SHARON – Sharon freshman Mia Cabraja placed a flag in honor of her grandfather Wednesday morning on the Sharon High School front lawn.
“My grandpa is a veteran, so it means a lot,” Mia said. “He takes it pretty seriously, so it’s nice that we can do something around here to honor that.”
Cabraja’s grandfather’s flag had plenty of company on the grassy area between the high school and East State Street.
For the past seven years, Kellie O’Brien, head of the school’s history department, has had every history class participate in the school’s Veterans Day observance by placing flags on the lawn, each one representing a specific veteran.
The list of names grows every year. This year’s display featured almost 1,000 flags.
Sharon’s social studies students compile the list by mailing letters to businesses and students to collect veterans’ names. There were about 300 names and donations. The rest came from Veterans of Foreign Wars and American Legion posts in Mercer County, O’Brien said.
“A lot of people ask over the years how you get your name included,” she said.
The school kicks off its Veterans Day observance by placing the flags on the lawn. A Veterans Day assembly will be held at 2:15 p.m. Monday in the high school. The public is invited.
“The chamber choir is involved, the band, chamber strings. They have a luncheon for the veterans and then the assembly,” O’Brien said. “So everybody is involved. The student council got gifts for the veterans this year. So it’s a school-wide project.”
O’Brien said the best part of the project is that the students are committed and that the community respects the tradition.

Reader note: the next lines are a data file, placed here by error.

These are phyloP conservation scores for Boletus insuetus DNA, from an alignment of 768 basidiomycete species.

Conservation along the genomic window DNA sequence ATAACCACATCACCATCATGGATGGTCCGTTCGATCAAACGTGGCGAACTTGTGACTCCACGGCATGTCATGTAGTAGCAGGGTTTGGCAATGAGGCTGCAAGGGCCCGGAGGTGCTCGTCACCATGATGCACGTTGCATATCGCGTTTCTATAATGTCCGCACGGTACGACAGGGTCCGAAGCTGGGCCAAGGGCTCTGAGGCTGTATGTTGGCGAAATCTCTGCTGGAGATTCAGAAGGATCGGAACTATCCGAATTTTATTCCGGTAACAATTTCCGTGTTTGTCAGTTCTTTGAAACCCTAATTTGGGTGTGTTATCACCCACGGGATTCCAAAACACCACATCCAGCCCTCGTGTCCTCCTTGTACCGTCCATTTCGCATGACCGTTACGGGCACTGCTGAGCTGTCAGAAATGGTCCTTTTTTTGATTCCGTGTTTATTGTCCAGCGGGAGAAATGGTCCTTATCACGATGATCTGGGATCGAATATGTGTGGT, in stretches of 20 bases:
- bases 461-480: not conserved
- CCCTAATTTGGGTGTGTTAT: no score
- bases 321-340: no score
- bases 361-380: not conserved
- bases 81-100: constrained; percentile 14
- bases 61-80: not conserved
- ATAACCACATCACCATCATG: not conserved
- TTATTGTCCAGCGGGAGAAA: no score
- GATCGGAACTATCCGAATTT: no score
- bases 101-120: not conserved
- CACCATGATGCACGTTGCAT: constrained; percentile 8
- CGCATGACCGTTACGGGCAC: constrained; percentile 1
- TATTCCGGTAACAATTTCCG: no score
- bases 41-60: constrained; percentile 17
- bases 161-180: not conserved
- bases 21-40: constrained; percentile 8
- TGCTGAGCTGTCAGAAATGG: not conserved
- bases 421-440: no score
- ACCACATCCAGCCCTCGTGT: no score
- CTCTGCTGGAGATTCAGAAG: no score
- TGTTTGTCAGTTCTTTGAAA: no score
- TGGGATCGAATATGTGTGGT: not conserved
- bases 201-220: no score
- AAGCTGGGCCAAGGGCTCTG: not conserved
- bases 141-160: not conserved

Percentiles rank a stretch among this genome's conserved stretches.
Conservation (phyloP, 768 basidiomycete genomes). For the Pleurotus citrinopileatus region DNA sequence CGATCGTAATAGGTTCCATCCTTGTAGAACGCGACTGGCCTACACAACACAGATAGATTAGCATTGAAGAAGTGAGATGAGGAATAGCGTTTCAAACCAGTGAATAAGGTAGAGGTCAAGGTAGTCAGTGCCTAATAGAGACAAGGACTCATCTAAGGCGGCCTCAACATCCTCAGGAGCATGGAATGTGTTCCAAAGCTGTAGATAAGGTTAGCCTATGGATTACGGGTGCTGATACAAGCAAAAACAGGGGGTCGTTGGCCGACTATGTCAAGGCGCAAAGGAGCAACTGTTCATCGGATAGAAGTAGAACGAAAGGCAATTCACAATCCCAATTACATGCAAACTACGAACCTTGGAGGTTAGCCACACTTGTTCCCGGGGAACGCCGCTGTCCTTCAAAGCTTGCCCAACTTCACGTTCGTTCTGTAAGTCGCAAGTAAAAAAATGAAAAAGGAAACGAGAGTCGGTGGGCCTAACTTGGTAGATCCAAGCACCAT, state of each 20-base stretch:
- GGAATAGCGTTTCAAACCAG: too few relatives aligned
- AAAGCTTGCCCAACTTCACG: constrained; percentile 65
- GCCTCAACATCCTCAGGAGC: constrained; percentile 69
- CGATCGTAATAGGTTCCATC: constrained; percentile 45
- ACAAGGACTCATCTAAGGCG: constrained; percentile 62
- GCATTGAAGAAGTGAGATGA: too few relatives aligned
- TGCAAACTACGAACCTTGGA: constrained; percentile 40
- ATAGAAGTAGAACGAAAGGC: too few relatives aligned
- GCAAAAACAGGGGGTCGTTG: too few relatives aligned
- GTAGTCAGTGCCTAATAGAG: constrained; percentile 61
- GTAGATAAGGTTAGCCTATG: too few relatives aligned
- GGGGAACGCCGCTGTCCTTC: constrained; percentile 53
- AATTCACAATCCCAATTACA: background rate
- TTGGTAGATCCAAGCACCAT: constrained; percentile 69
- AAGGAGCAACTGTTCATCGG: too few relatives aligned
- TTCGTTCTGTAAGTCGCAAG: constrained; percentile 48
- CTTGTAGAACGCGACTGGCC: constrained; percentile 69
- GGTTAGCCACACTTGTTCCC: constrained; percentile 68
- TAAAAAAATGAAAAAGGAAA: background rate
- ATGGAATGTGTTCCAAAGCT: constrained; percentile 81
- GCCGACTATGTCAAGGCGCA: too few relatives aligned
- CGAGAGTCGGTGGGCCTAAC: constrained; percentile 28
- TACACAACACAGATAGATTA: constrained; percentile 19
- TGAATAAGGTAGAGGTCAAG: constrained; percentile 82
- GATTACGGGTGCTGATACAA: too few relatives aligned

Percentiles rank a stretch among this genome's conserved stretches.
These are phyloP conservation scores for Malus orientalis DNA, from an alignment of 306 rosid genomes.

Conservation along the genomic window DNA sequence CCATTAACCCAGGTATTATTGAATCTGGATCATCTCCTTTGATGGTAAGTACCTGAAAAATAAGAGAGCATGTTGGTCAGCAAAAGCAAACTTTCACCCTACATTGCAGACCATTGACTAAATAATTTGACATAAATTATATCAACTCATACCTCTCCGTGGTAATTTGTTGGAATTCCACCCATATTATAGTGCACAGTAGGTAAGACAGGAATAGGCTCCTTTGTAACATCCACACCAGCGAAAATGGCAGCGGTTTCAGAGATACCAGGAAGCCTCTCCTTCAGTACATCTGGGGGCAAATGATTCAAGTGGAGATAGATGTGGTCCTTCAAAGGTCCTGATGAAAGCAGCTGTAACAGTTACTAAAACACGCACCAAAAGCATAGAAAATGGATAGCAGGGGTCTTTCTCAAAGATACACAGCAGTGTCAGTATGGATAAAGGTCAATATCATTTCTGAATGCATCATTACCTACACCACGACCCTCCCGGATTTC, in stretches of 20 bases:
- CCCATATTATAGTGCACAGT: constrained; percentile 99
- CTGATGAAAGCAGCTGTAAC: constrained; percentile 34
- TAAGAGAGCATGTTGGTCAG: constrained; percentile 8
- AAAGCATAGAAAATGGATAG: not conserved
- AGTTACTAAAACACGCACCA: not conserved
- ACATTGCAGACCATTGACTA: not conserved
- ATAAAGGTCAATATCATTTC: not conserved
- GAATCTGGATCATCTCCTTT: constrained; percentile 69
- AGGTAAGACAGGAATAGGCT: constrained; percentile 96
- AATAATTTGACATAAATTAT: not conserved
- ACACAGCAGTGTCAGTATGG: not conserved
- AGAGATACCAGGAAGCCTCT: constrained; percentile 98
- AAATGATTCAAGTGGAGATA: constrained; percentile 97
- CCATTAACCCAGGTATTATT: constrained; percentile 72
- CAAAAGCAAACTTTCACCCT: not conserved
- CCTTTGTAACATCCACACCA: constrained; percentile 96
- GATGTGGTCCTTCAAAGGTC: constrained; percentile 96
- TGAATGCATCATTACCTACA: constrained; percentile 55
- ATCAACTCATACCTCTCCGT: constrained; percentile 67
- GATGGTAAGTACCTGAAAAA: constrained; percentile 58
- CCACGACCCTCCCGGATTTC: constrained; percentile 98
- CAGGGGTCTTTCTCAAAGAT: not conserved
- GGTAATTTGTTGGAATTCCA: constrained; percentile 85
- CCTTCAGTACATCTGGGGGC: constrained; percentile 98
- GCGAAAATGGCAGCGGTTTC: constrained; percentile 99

“They realize the importance of it,” O’Brien said. “In all the years, we’ve never had a problem with any flags being touched.”
Freshman Ella Labbiento is proud that her school takes part in celebrating veterans.
“I think it shows a lot of respect for Sharon and the school,” Ella said. “That we respect everyone who is a veteran.”
Ella Connelly, freshman, agreed with her classmate.
“I think it’s good that our school does this,” she said. “It looks really nice.”
Mia, who attended Case Avenue Elementary School, remembers the flags being placed on the lawn in past years.
“I remember when I was little I used to drive by, look out the windows and see all the older kids doing it and it was cool,” Mia said. “You could see all the flags being lined up.”
It’s all about community, said freshman-year history teacher Steve Urda.
“We get emails from the choir stating, ‘Good job.’ People are honking their horns,” Urda said. “It’s one thing to sit at a desk and do it. It’s another to be involved.”